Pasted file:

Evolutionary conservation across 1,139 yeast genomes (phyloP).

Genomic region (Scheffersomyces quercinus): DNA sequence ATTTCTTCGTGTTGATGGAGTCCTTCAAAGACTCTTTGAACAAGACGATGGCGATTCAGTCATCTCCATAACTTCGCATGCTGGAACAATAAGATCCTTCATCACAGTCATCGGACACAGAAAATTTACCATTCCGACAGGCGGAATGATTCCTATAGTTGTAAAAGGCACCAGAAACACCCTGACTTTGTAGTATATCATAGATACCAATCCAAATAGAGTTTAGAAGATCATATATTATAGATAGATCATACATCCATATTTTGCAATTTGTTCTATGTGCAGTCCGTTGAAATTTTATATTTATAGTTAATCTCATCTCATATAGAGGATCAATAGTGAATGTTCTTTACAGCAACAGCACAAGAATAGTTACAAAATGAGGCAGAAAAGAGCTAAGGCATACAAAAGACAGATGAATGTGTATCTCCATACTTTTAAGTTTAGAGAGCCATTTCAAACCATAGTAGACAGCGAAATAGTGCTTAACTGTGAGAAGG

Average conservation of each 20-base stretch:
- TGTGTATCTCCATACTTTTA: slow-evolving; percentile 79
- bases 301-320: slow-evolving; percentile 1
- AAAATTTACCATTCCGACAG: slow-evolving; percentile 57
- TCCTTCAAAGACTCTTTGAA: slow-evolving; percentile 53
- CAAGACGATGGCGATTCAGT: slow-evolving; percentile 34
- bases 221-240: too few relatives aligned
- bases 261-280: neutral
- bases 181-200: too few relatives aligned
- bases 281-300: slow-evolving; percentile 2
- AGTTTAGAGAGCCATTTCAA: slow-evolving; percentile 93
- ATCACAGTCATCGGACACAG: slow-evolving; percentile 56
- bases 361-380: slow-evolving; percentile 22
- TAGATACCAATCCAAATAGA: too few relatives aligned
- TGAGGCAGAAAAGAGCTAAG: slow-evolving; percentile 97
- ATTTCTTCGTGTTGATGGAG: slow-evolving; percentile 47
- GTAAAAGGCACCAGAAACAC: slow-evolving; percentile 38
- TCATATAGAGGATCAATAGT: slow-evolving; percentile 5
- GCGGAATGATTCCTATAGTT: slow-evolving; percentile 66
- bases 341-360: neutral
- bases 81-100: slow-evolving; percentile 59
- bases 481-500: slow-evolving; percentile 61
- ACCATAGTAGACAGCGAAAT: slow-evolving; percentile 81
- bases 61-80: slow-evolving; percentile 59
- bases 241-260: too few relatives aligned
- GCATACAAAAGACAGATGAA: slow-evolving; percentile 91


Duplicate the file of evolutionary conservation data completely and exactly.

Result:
Evolutionary conservation across 1,139 yeast genomes (phyloP).

Genomic region (Scheffersomyces quercinus): DNA sequence ATTTCTTCGTGTTGATGGAGTCCTTCAAAGACTCTTTGAACAAGACGATGGCGATTCAGTCATCTCCATAACTTCGCATGCTGGAACAATAAGATCCTTCATCACAGTCATCGGACACAGAAAATTTACCATTCCGACAGGCGGAATGATTCCTATAGTTGTAAAAGGCACCAGAAACACCCTGACTTTGTAGTATATCATAGATACCAATCCAAATAGAGTTTAGAAGATCATATATTATAGATAGATCATACATCCATATTTTGCAATTTGTTCTATGTGCAGTCCGTTGAAATTTTATATTTATAGTTAATCTCATCTCATATAGAGGATCAATAGTGAATGTTCTTTACAGCAACAGCACAAGAATAGTTACAAAATGAGGCAGAAAAGAGCTAAGGCATACAAAAGACAGATGAATGTGTATCTCCATACTTTTAAGTTTAGAGAGCCATTTCAAACCATAGTAGACAGCGAAATAGTGCTTAACTGTGAGAAGG

Average conservation of each 20-base stretch:
- TGTGTATCTCCATACTTTTA: slow-evolving; percentile 79
- bases 301-320: slow-evolving; percentile 1
- AAAATTTACCATTCCGACAG: slow-evolving; percentile 57
- TCCTTCAAAGACTCTTTGAA: slow-evolving; percentile 53
- CAAGACGATGGCGATTCAGT: slow-evolving; percentile 34
- bases 221-240: too few relatives aligned
- bases 261-280: neutral
- bases 181-200: too few relatives aligned
- bases 281-300: slow-evolving; percentile 2
- AGTTTAGAGAGCCATTTCAA: slow-evolving; percentile 93
- ATCACAGTCATCGGACACAG: slow-evolving; percentile 56
- bases 361-380: slow-evolving; percentile 22
- TAGATACCAATCCAAATAGA: too few relatives aligned
- TGAGGCAGAAAAGAGCTAAG: slow-evolving; percentile 97
- ATTTCTTCGTGTTGATGGAG: slow-evolving; percentile 47
- GTAAAAGGCACCAGAAACAC: slow-evolving; percentile 38
- TCATATAGAGGATCAATAGT: slow-evolving; percentile 5
- GCGGAATGATTCCTATAGTT: slow-evolving; percentile 66
- bases 341-360: neutral
- bases 81-100: slow-evolving; percentile 59
- bases 481-500: slow-evolving; percentile 61
- ACCATAGTAGACAGCGAAAT: slow-evolving; percentile 81
- bases 61-80: slow-evolving; percentile 59
- bases 241-260: too few relatives aligned
- GCATACAAAAGACAGATGAA: slow-evolving; percentile 91